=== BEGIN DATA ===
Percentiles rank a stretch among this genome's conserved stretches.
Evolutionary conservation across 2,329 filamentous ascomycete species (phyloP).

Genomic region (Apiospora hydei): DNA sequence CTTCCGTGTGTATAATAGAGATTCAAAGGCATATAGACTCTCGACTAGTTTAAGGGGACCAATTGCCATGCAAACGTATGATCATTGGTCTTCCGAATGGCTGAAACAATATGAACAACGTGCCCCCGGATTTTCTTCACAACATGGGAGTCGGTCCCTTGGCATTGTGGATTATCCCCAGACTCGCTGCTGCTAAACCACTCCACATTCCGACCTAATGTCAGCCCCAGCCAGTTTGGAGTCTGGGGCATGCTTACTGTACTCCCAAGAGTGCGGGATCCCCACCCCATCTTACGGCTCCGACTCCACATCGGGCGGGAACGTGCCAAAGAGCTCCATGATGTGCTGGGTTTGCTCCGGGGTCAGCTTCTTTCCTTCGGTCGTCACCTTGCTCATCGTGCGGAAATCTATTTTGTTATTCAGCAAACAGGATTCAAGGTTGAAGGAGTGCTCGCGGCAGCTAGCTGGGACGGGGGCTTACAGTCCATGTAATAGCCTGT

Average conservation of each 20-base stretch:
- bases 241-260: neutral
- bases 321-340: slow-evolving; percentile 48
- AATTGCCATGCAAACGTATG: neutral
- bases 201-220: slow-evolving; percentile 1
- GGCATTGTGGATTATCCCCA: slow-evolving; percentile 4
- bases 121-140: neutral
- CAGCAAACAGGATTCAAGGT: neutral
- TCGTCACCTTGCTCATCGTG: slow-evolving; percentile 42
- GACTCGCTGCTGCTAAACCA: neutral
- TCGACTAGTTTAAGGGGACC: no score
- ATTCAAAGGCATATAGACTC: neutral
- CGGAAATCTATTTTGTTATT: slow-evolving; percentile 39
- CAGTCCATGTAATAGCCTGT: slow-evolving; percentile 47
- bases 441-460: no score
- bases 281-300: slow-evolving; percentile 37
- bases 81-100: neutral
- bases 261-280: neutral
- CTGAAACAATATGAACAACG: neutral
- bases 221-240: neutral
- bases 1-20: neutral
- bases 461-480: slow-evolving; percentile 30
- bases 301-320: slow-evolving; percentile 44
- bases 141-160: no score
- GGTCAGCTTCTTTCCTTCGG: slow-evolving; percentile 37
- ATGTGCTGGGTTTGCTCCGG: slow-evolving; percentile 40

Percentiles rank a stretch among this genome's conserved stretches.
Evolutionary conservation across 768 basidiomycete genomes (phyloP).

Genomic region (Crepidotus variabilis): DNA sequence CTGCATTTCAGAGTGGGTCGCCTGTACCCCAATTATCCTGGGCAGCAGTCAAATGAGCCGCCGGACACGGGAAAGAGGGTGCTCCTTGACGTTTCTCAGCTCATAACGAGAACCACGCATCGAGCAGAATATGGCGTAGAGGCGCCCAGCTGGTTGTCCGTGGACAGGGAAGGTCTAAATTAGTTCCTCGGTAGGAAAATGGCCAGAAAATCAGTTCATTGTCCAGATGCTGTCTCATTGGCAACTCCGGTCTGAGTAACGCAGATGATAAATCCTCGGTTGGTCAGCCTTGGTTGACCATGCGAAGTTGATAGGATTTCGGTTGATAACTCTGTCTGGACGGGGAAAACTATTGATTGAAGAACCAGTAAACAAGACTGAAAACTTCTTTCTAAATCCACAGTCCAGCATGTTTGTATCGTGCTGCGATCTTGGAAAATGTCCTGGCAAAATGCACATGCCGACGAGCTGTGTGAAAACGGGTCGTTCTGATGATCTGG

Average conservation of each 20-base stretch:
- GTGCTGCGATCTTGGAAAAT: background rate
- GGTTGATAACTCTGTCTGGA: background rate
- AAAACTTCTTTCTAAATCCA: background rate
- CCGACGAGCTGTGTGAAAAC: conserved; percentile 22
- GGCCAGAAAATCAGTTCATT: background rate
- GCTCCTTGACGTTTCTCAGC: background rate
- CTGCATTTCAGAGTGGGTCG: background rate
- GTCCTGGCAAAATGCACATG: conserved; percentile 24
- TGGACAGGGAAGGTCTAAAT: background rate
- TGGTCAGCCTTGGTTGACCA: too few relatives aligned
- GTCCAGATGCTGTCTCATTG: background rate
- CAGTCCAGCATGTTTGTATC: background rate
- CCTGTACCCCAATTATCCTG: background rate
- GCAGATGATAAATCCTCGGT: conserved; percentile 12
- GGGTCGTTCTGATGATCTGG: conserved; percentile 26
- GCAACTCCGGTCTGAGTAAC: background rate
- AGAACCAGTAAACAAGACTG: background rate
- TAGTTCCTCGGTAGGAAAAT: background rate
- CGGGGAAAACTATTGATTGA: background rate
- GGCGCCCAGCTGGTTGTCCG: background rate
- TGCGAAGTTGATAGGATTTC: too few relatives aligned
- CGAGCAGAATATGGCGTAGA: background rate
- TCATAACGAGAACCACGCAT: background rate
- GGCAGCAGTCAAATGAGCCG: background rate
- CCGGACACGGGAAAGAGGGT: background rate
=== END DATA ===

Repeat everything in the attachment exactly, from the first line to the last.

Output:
Percentiles rank a stretch among this genome's conserved stretches.
Evolutionary conservation across 2,329 filamentous ascomycete species (phyloP).

Genomic region (Apiospora hydei): DNA sequence CTTCCGTGTGTATAATAGAGATTCAAAGGCATATAGACTCTCGACTAGTTTAAGGGGACCAATTGCCATGCAAACGTATGATCATTGGTCTTCCGAATGGCTGAAACAATATGAACAACGTGCCCCCGGATTTTCTTCACAACATGGGAGTCGGTCCCTTGGCATTGTGGATTATCCCCAGACTCGCTGCTGCTAAACCACTCCACATTCCGACCTAATGTCAGCCCCAGCCAGTTTGGAGTCTGGGGCATGCTTACTGTACTCCCAAGAGTGCGGGATCCCCACCCCATCTTACGGCTCCGACTCCACATCGGGCGGGAACGTGCCAAAGAGCTCCATGATGTGCTGGGTTTGCTCCGGGGTCAGCTTCTTTCCTTCGGTCGTCACCTTGCTCATCGTGCGGAAATCTATTTTGTTATTCAGCAAACAGGATTCAAGGTTGAAGGAGTGCTCGCGGCAGCTAGCTGGGACGGGGGCTTACAGTCCATGTAATAGCCTGT

Average conservation of each 20-base stretch:
- bases 241-260: neutral
- bases 321-340: slow-evolving; percentile 48
- AATTGCCATGCAAACGTATG: neutral
- bases 201-220: slow-evolving; percentile 1
- GGCATTGTGGATTATCCCCA: slow-evolving; percentile 4
- bases 121-140: neutral
- CAGCAAACAGGATTCAAGGT: neutral
- TCGTCACCTTGCTCATCGTG: slow-evolving; percentile 42
- GACTCGCTGCTGCTAAACCA: neutral
- TCGACTAGTTTAAGGGGACC: no score
- ATTCAAAGGCATATAGACTC: neutral
- CGGAAATCTATTTTGTTATT: slow-evolving; percentile 39
- CAGTCCATGTAATAGCCTGT: slow-evolving; percentile 47
- bases 441-460: no score
- bases 281-300: slow-evolving; percentile 37
- bases 81-100: neutral
- bases 261-280: neutral
- CTGAAACAATATGAACAACG: neutral
- bases 221-240: neutral
- bases 1-20: neutral
- bases 461-480: slow-evolving; percentile 30
- bases 301-320: slow-evolving; percentile 44
- bases 141-160: no score
- GGTCAGCTTCTTTCCTTCGG: slow-evolving; percentile 37
- ATGTGCTGGGTTTGCTCCGG: slow-evolving; percentile 40

Percentiles rank a stretch among this genome's conserved stretches.
Evolutionary conservation across 768 basidiomycete genomes (phyloP).

Genomic region (Crepidotus variabilis): DNA sequence CTGCATTTCAGAGTGGGTCGCCTGTACCCCAATTATCCTGGGCAGCAGTCAAATGAGCCGCCGGACACGGGAAAGAGGGTGCTCCTTGACGTTTCTCAGCTCATAACGAGAACCACGCATCGAGCAGAATATGGCGTAGAGGCGCCCAGCTGGTTGTCCGTGGACAGGGAAGGTCTAAATTAGTTCCTCGGTAGGAAAATGGCCAGAAAATCAGTTCATTGTCCAGATGCTGTCTCATTGGCAACTCCGGTCTGAGTAACGCAGATGATAAATCCTCGGTTGGTCAGCCTTGGTTGACCATGCGAAGTTGATAGGATTTCGGTTGATAACTCTGTCTGGACGGGGAAAACTATTGATTGAAGAACCAGTAAACAAGACTGAAAACTTCTTTCTAAATCCACAGTCCAGCATGTTTGTATCGTGCTGCGATCTTGGAAAATGTCCTGGCAAAATGCACATGCCGACGAGCTGTGTGAAAACGGGTCGTTCTGATGATCTGG

Average conservation of each 20-base stretch:
- GTGCTGCGATCTTGGAAAAT: background rate
- GGTTGATAACTCTGTCTGGA: background rate
- AAAACTTCTTTCTAAATCCA: background rate
- CCGACGAGCTGTGTGAAAAC: conserved; percentile 22
- GGCCAGAAAATCAGTTCATT: background rate
- GCTCCTTGACGTTTCTCAGC: background rate
- CTGCATTTCAGAGTGGGTCG: background rate
- GTCCTGGCAAAATGCACATG: conserved; percentile 24
- TGGACAGGGAAGGTCTAAAT: background rate
- TGGTCAGCCTTGGTTGACCA: too few relatives aligned
- GTCCAGATGCTGTCTCATTG: background rate
- CAGTCCAGCATGTTTGTATC: background rate
- CCTGTACCCCAATTATCCTG: background rate
- GCAGATGATAAATCCTCGGT: conserved; percentile 12
- GGGTCGTTCTGATGATCTGG: conserved; percentile 26
- GCAACTCCGGTCTGAGTAAC: background rate
- AGAACCAGTAAACAAGACTG: background rate
- TAGTTCCTCGGTAGGAAAAT: background rate
- CGGGGAAAACTATTGATTGA: background rate
- GGCGCCCAGCTGGTTGTCCG: background rate
- TGCGAAGTTGATAGGATTTC: too few relatives aligned
- CGAGCAGAATATGGCGTAGA: background rate
- TCATAACGAGAACCACGCAT: background rate
- GGCAGCAGTCAAATGAGCCG: background rate
- CCGGACACGGGAAAGAGGGT: background rate